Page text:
This means that functions such as page changing and disk access may be carried out without interrupting playback and that you can move between tasks virtually instantaneously.
The ST's familiar GEM-based graphics have been discarded in favour of something TDM consider more appropriate to a music-based software system. It has to be said that the overall effect of this is most attractive, and certainly gives Virtuoso the appearance of a program worth getting to know.
COMMON TO ALL pages within Virtuoso is the Main Panel, and here may be found all the transport controls, tempo and timing displays, position markers, name boxes, various function switches and the scroll icons. Being consistent throughout the program, it lends a degree of continuity to the proceedings, as well as packing a huge amount of information into a few square inches of screen space. Not only that, but it's perfectly legible too, and despite any initial fears I may have had, quite easily accessed by mouse.
Individual sections of music recorded on Virtuoso are known as blocks, and data relating to these is displayed within the Block Page, which is automatically selected after the program has loaded. A total of 99 tracks is available for recording, and together with a series of playback parameter options, these are listed in one of six sub-pages which may be accessed from the main Block Page - using either the mouse or the F1 to F6 keys.
Not all 99 tracks can be displayed simultaneously, but Virtuoso does manage to squeeze a respectable 25 into the Track List at any one time - scrolling being carried out on the right-hand side of the Main Panel. Tracks may be moved around within the list or copied using the left and right mouse buttons and dragged in the (now) standard way. Besides the name and number of each Track, the current on or off status is also displayed, and so too is the note-on velocity via a graphic meter bridge spanning the 25 visible tracks.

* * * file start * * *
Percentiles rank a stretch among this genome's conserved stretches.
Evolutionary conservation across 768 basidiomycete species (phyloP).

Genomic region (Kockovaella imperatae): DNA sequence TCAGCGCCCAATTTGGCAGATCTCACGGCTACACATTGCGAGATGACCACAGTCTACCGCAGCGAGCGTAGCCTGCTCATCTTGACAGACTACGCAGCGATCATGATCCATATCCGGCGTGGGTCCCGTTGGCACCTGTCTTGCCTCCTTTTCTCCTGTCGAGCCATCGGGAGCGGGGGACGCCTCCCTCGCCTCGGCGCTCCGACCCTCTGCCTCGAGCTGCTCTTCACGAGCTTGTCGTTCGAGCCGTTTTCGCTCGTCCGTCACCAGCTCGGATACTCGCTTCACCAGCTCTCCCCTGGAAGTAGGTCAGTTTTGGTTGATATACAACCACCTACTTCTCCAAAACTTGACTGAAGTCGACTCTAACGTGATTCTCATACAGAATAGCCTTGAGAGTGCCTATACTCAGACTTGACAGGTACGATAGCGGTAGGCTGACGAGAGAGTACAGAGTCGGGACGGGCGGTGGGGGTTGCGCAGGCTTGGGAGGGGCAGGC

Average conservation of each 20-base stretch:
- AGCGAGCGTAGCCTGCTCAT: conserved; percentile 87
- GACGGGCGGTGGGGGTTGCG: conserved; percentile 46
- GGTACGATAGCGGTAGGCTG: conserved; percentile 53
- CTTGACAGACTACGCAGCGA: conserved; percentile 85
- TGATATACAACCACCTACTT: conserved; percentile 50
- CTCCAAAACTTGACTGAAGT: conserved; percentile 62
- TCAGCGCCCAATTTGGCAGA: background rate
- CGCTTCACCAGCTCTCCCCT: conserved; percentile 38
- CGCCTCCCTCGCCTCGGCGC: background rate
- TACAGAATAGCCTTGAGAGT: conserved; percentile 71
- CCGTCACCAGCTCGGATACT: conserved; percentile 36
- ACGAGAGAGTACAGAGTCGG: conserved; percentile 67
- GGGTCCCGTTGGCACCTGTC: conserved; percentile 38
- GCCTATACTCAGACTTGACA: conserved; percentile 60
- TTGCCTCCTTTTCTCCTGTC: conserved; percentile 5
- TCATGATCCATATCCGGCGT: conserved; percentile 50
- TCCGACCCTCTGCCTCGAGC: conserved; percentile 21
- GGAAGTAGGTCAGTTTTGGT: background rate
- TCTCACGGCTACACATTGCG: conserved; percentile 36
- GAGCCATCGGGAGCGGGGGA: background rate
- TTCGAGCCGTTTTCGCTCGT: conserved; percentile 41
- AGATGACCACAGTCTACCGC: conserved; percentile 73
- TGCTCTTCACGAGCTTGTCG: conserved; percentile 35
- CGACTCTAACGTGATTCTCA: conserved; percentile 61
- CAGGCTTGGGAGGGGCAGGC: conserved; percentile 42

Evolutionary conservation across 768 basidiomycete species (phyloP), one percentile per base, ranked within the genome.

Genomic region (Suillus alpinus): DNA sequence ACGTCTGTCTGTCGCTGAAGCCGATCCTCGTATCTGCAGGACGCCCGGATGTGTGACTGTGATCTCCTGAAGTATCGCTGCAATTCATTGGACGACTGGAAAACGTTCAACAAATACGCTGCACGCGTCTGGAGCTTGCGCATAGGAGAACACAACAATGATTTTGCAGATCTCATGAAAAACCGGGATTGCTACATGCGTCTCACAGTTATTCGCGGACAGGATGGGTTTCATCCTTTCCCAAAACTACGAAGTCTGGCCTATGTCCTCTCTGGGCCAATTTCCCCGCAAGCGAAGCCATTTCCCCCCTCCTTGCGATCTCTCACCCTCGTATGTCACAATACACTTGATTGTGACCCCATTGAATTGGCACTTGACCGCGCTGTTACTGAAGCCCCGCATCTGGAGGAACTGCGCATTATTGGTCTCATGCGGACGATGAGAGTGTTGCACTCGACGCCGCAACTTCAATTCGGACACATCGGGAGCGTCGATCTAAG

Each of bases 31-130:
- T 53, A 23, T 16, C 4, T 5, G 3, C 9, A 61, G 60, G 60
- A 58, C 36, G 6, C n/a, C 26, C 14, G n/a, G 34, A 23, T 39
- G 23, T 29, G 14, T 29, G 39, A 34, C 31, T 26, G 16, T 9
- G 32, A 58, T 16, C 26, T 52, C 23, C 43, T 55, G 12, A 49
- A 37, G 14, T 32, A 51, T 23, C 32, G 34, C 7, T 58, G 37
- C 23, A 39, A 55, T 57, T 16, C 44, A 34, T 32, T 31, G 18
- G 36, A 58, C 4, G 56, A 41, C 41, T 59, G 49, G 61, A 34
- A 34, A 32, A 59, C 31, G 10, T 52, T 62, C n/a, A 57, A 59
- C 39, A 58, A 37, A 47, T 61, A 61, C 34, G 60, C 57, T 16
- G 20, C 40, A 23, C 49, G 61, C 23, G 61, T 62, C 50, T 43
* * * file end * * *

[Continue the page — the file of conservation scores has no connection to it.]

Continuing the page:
"The Feel Table can be used to establish a 'map' for quantising other zones - the feel of a drum track may be imprinted over a bass part, for example."
Playback parameters which may be controlled from here include real-time quantisation, MIDI program change number, MIDI volume and pan position, transpose, velocity processing and MIDI filtering. Additionally, a local loop may be defined (within a cycle set up in the Main Panel, if required), and a shadow facility allows you to process the data of one track with the parameters of another. Creative use of MIDI delays may be explored using the DDL Coarse and Fine parameters, whilst the Time Offset allows you to compensate for the unintentional delays often encountered when using several MIDI devices or introduce deliberate offsets into a Block.
Various other functions populate the Block Page, among them the well-conceived cycle recording modes which work in conjunction with the left and right zone markers included in the Main Panel. Of the three, Layer Cycle is perhaps the most conventional: it works (like most sequencers or drum machines) by adding recorded data to the Track on each pass, allowing you to assemble a composite whole. Auto+Cycle, on the other hand, records data from each pass onto successive blank Tracks (providing these have been "created" in advance). Thus (to quote the manual), "you can start with drums and a bass line, add some chords, play a lead line and build up a whole arrangement without once stopping the music or losing a beat".
Somewhat similar to Auto+Cycle, Multi-take Cycle provides you with a convenient means (for example) of recording several versions of a piece of music onto successive blank Tracks in order to chose the one you like best. This is possible because in this mode the playback of previous tracks is muted during recording of the current one. Not only that, but Virtuoso actually numbers each take for you to make subsequent identification that much easier.